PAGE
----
When asked, the Meridian administration emphasize that they are required by law to provide those services; however, it does not seem truly intrinsic to their mission. The original vision of the school, as I interpolate it, is for involved, educated parents of above-average kids to find a challenging environment for their children which avoids many of the problems of the traditional schools. Thus, my prediction is that they will do the bare minimum necessary to avoid a lawsuit when it comes to children with learning disabilities and behavior problems. Though I am thrilled about the emphasis on giftedness and creativity, this is definitely an important point for people in other circumstances to consider.

Mr. Fernandez explicitly said “Special education will be limited for the first few years,” adding that it is his plan to hire a special education coordinator to help manage cases and train other staff.

Note: At a previous meeting, a board member said Meridian would likely join a special education co-op. For example, school A would employ a speech therapist, school B would employ an occupational therapist, and school C would employ a teacher with special dyslexia training. The schools would then pool their resources, with each person rotating among the campuses, spending one or two days per week at each. I heard no mention of this idea Sunday night. Perhaps it has been scrapped; perhaps they're planning simply to contract the requisite specialists as needed; probably they are hoping they'll be able to have a special education coordinator handle everything in house but don't know for certain yet if that will be feasible. I don't know. Each parent only got one question, and I spent mine elsewhere.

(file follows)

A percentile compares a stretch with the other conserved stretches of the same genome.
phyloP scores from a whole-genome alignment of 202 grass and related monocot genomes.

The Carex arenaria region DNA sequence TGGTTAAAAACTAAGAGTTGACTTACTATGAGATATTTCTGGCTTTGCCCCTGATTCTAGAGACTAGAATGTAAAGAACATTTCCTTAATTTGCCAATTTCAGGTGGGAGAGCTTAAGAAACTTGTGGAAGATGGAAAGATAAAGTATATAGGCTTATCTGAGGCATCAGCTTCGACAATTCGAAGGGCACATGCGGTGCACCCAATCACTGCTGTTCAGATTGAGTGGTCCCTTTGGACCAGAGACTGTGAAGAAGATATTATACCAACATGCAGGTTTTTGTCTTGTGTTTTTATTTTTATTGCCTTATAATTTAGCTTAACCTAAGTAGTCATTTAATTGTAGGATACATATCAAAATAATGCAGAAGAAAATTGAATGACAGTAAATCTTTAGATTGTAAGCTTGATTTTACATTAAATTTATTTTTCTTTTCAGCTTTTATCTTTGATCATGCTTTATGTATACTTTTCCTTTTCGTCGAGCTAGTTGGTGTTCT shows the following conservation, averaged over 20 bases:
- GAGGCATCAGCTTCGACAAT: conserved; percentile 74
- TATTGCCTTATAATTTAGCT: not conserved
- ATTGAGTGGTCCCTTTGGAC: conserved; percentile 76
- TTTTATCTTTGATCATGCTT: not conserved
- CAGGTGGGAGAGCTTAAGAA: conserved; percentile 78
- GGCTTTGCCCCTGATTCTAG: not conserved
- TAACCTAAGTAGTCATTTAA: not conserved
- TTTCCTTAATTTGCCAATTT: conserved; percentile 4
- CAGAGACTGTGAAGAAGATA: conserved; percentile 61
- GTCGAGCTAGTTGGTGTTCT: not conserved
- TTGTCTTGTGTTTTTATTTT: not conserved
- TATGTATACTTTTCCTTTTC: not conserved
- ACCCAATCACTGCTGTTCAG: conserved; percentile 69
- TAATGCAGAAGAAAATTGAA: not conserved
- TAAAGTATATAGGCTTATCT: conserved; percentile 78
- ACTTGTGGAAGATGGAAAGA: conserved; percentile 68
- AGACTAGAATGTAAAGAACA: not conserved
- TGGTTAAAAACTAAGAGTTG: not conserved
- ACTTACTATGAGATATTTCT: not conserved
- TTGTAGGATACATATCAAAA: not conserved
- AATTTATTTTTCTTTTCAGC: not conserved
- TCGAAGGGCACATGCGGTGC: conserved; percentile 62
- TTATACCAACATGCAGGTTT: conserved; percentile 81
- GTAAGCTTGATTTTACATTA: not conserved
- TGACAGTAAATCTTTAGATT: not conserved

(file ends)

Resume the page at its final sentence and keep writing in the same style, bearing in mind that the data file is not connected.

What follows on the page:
A Charitable Explanation

Many people have been frustrated by the lack of specificity. It does seem like they are making progress in deciding some issues, like uniforms. Other things, like the cafeteria, remain unaddressed. I worry about them getting everything sorted by the start of school. Again, they are making progress, but they still seem disorganized in many ways.

On issues regarding special services (like dyslexia, gifted differentiation, and academic advancement), they have some excuse for lacking specifics: they don't have student profiles yet. Part of the paperwork parents must file by May 9th includes a description of each child's strengths, weaknesses, and special needs. It is reasonable for them to make a decision like “We'll offer a pull-out dyslexia class” or “We'll train a few individual teachers” or “We'll hire an extra Special Education Coordinator” based on whether they have thirty LD kids or three.